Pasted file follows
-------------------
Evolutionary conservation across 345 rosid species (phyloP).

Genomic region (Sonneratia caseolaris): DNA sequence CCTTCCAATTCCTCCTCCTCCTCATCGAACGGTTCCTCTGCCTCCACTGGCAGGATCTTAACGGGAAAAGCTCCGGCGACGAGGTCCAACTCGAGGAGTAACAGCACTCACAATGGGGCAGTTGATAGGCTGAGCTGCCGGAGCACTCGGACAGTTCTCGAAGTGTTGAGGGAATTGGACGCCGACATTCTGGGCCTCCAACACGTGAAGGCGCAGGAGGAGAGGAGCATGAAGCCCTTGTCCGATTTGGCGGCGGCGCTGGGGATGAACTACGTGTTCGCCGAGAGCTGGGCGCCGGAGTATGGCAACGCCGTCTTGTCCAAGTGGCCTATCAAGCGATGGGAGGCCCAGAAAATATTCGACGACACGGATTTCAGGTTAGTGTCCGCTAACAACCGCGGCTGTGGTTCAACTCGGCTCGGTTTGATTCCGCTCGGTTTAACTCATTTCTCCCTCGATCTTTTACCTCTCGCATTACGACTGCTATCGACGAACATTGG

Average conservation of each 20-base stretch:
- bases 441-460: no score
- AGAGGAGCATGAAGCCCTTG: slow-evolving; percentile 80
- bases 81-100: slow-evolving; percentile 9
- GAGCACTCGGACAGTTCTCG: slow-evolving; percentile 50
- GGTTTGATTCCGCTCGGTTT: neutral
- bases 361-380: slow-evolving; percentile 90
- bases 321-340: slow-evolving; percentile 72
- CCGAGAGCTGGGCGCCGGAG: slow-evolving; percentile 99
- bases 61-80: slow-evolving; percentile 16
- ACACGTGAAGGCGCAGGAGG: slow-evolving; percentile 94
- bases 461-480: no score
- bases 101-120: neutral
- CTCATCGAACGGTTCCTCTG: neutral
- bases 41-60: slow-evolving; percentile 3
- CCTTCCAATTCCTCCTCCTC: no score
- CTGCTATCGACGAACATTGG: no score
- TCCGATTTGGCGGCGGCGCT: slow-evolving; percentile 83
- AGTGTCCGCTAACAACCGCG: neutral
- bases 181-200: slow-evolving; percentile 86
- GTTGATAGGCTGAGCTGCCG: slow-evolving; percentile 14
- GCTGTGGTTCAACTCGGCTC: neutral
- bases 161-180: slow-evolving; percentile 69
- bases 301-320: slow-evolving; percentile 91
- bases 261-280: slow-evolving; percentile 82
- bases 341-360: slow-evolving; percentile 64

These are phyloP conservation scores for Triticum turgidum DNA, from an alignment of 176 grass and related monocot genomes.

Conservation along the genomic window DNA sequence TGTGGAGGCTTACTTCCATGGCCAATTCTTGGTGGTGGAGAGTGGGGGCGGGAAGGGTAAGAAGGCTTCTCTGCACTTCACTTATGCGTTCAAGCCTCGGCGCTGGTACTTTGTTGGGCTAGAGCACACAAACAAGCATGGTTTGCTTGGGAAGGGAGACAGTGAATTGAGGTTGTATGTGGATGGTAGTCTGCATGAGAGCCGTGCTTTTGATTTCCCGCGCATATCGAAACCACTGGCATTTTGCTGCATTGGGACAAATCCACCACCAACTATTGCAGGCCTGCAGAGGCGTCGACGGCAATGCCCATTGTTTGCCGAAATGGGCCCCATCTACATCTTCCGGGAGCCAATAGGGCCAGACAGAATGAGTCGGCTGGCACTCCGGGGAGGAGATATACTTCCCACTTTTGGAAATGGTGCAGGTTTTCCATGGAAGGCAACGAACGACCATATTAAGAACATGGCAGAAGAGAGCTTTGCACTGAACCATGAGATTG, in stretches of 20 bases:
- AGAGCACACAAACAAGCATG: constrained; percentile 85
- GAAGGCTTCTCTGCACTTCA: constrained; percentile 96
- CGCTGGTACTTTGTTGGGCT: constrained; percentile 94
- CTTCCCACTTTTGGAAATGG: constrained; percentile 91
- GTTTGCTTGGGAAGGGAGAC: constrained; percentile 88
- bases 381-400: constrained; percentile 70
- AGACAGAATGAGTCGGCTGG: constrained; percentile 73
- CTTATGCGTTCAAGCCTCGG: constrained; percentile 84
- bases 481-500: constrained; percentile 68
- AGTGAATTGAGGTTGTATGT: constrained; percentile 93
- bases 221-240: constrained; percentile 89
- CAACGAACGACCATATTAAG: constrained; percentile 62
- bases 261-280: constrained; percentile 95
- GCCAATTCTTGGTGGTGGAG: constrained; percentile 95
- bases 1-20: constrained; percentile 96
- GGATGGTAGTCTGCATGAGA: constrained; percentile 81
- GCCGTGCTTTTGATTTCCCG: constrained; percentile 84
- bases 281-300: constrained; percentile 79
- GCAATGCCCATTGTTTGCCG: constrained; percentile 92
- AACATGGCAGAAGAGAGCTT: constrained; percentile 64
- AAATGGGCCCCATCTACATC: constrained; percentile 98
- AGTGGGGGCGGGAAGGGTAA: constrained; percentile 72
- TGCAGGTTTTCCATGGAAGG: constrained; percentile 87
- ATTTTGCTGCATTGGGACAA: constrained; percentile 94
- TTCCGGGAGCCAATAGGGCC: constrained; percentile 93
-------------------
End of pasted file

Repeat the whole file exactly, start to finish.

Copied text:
Evolutionary conservation across 345 rosid species (phyloP).

Genomic region (Sonneratia caseolaris): DNA sequence CCTTCCAATTCCTCCTCCTCCTCATCGAACGGTTCCTCTGCCTCCACTGGCAGGATCTTAACGGGAAAAGCTCCGGCGACGAGGTCCAACTCGAGGAGTAACAGCACTCACAATGGGGCAGTTGATAGGCTGAGCTGCCGGAGCACTCGGACAGTTCTCGAAGTGTTGAGGGAATTGGACGCCGACATTCTGGGCCTCCAACACGTGAAGGCGCAGGAGGAGAGGAGCATGAAGCCCTTGTCCGATTTGGCGGCGGCGCTGGGGATGAACTACGTGTTCGCCGAGAGCTGGGCGCCGGAGTATGGCAACGCCGTCTTGTCCAAGTGGCCTATCAAGCGATGGGAGGCCCAGAAAATATTCGACGACACGGATTTCAGGTTAGTGTCCGCTAACAACCGCGGCTGTGGTTCAACTCGGCTCGGTTTGATTCCGCTCGGTTTAACTCATTTCTCCCTCGATCTTTTACCTCTCGCATTACGACTGCTATCGACGAACATTGG

Average conservation of each 20-base stretch:
- bases 441-460: no score
- AGAGGAGCATGAAGCCCTTG: slow-evolving; percentile 80
- bases 81-100: slow-evolving; percentile 9
- GAGCACTCGGACAGTTCTCG: slow-evolving; percentile 50
- GGTTTGATTCCGCTCGGTTT: neutral
- bases 361-380: slow-evolving; percentile 90
- bases 321-340: slow-evolving; percentile 72
- CCGAGAGCTGGGCGCCGGAG: slow-evolving; percentile 99
- bases 61-80: slow-evolving; percentile 16
- ACACGTGAAGGCGCAGGAGG: slow-evolving; percentile 94
- bases 461-480: no score
- bases 101-120: neutral
- CTCATCGAACGGTTCCTCTG: neutral
- bases 41-60: slow-evolving; percentile 3
- CCTTCCAATTCCTCCTCCTC: no score
- CTGCTATCGACGAACATTGG: no score
- TCCGATTTGGCGGCGGCGCT: slow-evolving; percentile 83
- AGTGTCCGCTAACAACCGCG: neutral
- bases 181-200: slow-evolving; percentile 86
- GTTGATAGGCTGAGCTGCCG: slow-evolving; percentile 14
- GCTGTGGTTCAACTCGGCTC: neutral
- bases 161-180: slow-evolving; percentile 69
- bases 301-320: slow-evolving; percentile 91
- bases 261-280: slow-evolving; percentile 82
- bases 341-360: slow-evolving; percentile 64

These are phyloP conservation scores for Triticum turgidum DNA, from an alignment of 176 grass and related monocot genomes.

Conservation along the genomic window DNA sequence TGTGGAGGCTTACTTCCATGGCCAATTCTTGGTGGTGGAGAGTGGGGGCGGGAAGGGTAAGAAGGCTTCTCTGCACTTCACTTATGCGTTCAAGCCTCGGCGCTGGTACTTTGTTGGGCTAGAGCACACAAACAAGCATGGTTTGCTTGGGAAGGGAGACAGTGAATTGAGGTTGTATGTGGATGGTAGTCTGCATGAGAGCCGTGCTTTTGATTTCCCGCGCATATCGAAACCACTGGCATTTTGCTGCATTGGGACAAATCCACCACCAACTATTGCAGGCCTGCAGAGGCGTCGACGGCAATGCCCATTGTTTGCCGAAATGGGCCCCATCTACATCTTCCGGGAGCCAATAGGGCCAGACAGAATGAGTCGGCTGGCACTCCGGGGAGGAGATATACTTCCCACTTTTGGAAATGGTGCAGGTTTTCCATGGAAGGCAACGAACGACCATATTAAGAACATGGCAGAAGAGAGCTTTGCACTGAACCATGAGATTG, in stretches of 20 bases:
- AGAGCACACAAACAAGCATG: constrained; percentile 85
- GAAGGCTTCTCTGCACTTCA: constrained; percentile 96
- CGCTGGTACTTTGTTGGGCT: constrained; percentile 94
- CTTCCCACTTTTGGAAATGG: constrained; percentile 91
- GTTTGCTTGGGAAGGGAGAC: constrained; percentile 88
- bases 381-400: constrained; percentile 70
- AGACAGAATGAGTCGGCTGG: constrained; percentile 73
- CTTATGCGTTCAAGCCTCGG: constrained; percentile 84
- bases 481-500: constrained; percentile 68
- AGTGAATTGAGGTTGTATGT: constrained; percentile 93
- bases 221-240: constrained; percentile 89
- CAACGAACGACCATATTAAG: constrained; percentile 62
- bases 261-280: constrained; percentile 95
- GCCAATTCTTGGTGGTGGAG: constrained; percentile 95
- bases 1-20: constrained; percentile 96
- GGATGGTAGTCTGCATGAGA: constrained; percentile 81
- GCCGTGCTTTTGATTTCCCG: constrained; percentile 84
- bases 281-300: constrained; percentile 79
- GCAATGCCCATTGTTTGCCG: constrained; percentile 92
- AACATGGCAGAAGAGAGCTT: constrained; percentile 64
- AAATGGGCCCCATCTACATC: constrained; percentile 98
- AGTGGGGGCGGGAAGGGTAA: constrained; percentile 72
- TGCAGGTTTTCCATGGAAGG: constrained; percentile 87
- ATTTTGCTGCATTGGGACAA: constrained; percentile 94
- TTCCGGGAGCCAATAGGGCC: constrained; percentile 93